Journey to Auldbrass



David De Long, in his book Auldbrass: Frank Lloyd Wright’s Southern Plantation, writes

Although Frank Lloyd Wright designed over 1,000 projects during his long and prolific career, Auldbrass in Yemassee (pronounced YEM-uh-see), South Carolina, is the only plantation among them. It is also one of the largest and most complex projects he ever undertook. Wright had an unusually intense commitment to Auldbrass and worked on it, off and on, for over twenty years from 1938 until his death in 1959. Because Auldbrass was in private hands and fell into disrepair in the 1960s after the owners’ death, it was rarely seen or published and, as a consequence, little has been known about this major work.

In 1986 film producer Joel Silver bought Auldbrass, and with the help of Eric Lloyd Wright, the grandson of Frank Lloyd Wright, he has meticulously restored this stunning architectural gem. Now, with the completed restoration, we have a rare opportunity to see one of Wright’s greatest works, as the master himself originally envisioned it.

In arrangement with Joel Silver, the Beaufort County Open Land Trust opens Auldbrass for only one weekend every two years, which is the only opportunity for the public to see this magnificent site.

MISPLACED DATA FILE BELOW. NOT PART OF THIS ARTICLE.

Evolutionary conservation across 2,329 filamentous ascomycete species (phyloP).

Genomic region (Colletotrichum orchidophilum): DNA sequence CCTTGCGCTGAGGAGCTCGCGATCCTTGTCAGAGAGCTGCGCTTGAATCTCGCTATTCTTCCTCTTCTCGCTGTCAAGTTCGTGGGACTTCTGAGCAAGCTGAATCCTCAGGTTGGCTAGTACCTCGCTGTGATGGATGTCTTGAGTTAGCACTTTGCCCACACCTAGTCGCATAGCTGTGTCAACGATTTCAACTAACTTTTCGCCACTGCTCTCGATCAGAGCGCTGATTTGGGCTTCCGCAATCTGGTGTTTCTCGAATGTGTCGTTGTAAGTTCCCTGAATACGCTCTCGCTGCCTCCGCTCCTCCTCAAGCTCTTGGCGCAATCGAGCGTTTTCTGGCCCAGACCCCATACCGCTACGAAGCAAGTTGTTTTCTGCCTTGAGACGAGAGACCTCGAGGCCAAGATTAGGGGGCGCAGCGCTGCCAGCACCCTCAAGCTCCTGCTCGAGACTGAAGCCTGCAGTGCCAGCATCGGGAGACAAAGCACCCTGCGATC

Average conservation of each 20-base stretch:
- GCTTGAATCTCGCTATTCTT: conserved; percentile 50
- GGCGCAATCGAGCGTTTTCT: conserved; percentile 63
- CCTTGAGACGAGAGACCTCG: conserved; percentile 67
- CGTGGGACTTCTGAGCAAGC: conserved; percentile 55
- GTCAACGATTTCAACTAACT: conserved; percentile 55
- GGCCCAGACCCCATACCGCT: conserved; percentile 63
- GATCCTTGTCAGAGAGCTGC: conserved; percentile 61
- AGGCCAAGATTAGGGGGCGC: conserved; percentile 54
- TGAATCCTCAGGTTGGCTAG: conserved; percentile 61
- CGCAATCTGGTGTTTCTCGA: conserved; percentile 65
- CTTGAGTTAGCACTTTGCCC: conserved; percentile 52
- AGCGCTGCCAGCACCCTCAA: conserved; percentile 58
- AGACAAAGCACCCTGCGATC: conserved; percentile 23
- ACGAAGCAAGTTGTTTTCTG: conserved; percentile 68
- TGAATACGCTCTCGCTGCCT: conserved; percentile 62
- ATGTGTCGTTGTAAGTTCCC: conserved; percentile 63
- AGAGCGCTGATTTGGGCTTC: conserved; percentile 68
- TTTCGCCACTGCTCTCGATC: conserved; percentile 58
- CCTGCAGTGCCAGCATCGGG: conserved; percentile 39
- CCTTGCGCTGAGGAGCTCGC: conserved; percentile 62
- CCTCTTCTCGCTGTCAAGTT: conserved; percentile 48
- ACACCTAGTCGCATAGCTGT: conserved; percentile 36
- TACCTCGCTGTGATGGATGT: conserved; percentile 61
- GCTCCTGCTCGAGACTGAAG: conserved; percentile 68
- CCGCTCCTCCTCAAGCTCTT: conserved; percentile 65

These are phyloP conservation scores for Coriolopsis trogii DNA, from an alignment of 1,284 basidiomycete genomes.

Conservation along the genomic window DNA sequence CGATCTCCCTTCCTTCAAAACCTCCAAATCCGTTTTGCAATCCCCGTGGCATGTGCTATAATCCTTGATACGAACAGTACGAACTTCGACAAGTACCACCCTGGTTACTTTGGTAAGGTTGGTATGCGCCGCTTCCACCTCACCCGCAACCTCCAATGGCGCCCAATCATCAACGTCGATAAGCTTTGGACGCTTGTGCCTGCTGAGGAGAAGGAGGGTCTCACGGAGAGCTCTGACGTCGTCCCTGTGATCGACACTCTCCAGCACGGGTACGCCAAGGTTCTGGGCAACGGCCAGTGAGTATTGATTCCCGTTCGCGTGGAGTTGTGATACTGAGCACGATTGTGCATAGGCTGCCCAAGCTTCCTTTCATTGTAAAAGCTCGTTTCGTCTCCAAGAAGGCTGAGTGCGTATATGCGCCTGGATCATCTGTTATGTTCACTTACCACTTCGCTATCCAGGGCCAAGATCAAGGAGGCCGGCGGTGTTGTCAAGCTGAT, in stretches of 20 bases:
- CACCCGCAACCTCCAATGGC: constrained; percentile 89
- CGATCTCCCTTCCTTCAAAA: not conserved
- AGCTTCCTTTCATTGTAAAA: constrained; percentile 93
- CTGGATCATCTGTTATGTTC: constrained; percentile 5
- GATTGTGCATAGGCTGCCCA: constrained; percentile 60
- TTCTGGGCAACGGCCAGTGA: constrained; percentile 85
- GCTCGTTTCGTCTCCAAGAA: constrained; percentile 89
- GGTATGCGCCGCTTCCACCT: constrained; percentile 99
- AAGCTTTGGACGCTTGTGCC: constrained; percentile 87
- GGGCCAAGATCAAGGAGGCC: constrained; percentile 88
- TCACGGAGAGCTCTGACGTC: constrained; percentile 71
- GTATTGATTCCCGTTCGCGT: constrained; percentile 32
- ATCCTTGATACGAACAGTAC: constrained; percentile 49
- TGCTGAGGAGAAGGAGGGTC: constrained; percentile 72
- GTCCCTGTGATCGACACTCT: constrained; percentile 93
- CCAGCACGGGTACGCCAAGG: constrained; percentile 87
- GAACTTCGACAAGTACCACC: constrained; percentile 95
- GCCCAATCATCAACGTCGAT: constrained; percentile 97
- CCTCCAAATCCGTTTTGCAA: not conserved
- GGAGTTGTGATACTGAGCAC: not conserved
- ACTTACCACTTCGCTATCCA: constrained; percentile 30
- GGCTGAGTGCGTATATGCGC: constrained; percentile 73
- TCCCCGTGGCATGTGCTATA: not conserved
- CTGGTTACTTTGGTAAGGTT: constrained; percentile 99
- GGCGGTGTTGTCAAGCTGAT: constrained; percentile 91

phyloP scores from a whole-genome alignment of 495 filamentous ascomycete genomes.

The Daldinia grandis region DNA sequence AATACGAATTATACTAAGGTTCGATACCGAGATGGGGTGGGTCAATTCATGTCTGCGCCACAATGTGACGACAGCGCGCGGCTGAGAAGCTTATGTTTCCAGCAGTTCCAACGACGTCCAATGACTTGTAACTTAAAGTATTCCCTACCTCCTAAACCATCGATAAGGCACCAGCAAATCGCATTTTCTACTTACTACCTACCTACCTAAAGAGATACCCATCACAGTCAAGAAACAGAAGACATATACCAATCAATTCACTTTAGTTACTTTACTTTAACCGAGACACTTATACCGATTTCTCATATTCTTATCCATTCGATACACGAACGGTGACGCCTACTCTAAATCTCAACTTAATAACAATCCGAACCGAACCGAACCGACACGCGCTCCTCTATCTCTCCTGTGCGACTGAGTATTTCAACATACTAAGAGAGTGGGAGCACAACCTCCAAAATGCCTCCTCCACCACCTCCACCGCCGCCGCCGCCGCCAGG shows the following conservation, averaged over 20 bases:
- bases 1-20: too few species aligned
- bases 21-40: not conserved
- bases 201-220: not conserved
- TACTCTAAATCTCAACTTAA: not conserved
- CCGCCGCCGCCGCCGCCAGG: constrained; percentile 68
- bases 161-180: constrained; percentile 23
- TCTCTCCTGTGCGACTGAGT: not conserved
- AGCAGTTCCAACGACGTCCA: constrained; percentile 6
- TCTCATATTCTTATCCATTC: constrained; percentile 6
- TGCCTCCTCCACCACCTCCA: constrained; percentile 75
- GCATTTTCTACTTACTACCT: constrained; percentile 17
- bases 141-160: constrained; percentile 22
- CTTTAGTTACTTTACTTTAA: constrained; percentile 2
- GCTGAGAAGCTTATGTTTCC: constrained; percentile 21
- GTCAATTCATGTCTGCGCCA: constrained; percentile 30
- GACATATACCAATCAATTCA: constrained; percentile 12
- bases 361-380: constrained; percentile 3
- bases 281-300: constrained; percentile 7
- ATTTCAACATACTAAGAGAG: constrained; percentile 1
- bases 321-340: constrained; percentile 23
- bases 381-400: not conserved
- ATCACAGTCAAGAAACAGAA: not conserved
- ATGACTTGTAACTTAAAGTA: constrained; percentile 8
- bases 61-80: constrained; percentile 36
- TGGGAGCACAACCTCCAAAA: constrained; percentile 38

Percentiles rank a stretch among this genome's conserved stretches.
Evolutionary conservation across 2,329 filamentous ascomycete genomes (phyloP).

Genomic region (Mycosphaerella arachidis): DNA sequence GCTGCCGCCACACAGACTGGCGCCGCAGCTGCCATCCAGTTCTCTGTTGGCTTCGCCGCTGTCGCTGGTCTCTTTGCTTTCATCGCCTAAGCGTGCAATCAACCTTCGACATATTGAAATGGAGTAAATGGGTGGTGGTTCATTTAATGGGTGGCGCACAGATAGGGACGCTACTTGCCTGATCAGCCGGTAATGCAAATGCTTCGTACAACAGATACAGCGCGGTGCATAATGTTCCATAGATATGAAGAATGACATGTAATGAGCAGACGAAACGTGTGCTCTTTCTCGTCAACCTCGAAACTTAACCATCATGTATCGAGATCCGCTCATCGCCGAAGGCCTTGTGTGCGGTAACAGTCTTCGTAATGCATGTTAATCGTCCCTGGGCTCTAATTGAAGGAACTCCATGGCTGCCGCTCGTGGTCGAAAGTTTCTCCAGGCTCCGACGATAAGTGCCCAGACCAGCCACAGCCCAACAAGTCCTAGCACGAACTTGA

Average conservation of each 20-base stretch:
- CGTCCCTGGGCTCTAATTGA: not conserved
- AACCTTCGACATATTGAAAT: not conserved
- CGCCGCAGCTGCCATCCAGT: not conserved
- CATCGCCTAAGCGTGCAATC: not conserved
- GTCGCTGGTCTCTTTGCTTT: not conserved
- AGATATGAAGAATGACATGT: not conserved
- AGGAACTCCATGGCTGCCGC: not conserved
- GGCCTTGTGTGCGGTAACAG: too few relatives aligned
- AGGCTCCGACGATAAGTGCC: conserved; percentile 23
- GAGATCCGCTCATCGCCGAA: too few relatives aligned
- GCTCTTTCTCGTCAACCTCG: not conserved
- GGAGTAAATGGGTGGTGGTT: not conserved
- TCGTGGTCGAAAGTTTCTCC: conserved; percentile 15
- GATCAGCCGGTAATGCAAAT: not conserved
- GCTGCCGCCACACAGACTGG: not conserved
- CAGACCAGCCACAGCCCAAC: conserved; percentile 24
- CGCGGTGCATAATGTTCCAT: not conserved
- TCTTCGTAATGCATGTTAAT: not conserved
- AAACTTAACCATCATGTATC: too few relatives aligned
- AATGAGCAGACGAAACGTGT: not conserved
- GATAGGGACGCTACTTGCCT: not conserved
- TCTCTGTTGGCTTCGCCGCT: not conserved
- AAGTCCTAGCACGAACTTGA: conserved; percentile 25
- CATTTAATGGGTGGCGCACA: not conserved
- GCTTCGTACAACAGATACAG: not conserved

The Auldbrass Plantation consists of over 20 buildings designed by Wright, including the main house, kennels, stables, barn and various outbuildings. The original owner, C. Leigh Stevens, called on Wright to design a self-sufficient modern plantation for farming, hunting, and entertaining.

In keeping with his theories of organic architecture, Wright designed Auldbrass to be in harmony with the landscape of which it is a part. Constructed of native cypress boards laid diagonally at 80 degree angles and held by brass screws, the exterior is intended to conform to the lean of indigenous live oak trees, while the abstract forms of ornamental rainspouts suggest hanging clumps of Spanish moss.

In 1987, the plantation was purchased by Joel Silver, an ardent admirer of Frank Lloyd Wright, and he has meticulously completed the majority of Wright’s original plan (including several buildings that were designed by Wright but never completed). Auldbrass is a great 20th century architectural treasure and is listed on the National Register of Historic Places.

The beautiful book, Auldbrass: Frank Lloyd Wright's Southern Plantation
by David G. De Long, will be available for purchase from
Beaufort County Open Land Trust during our tour.

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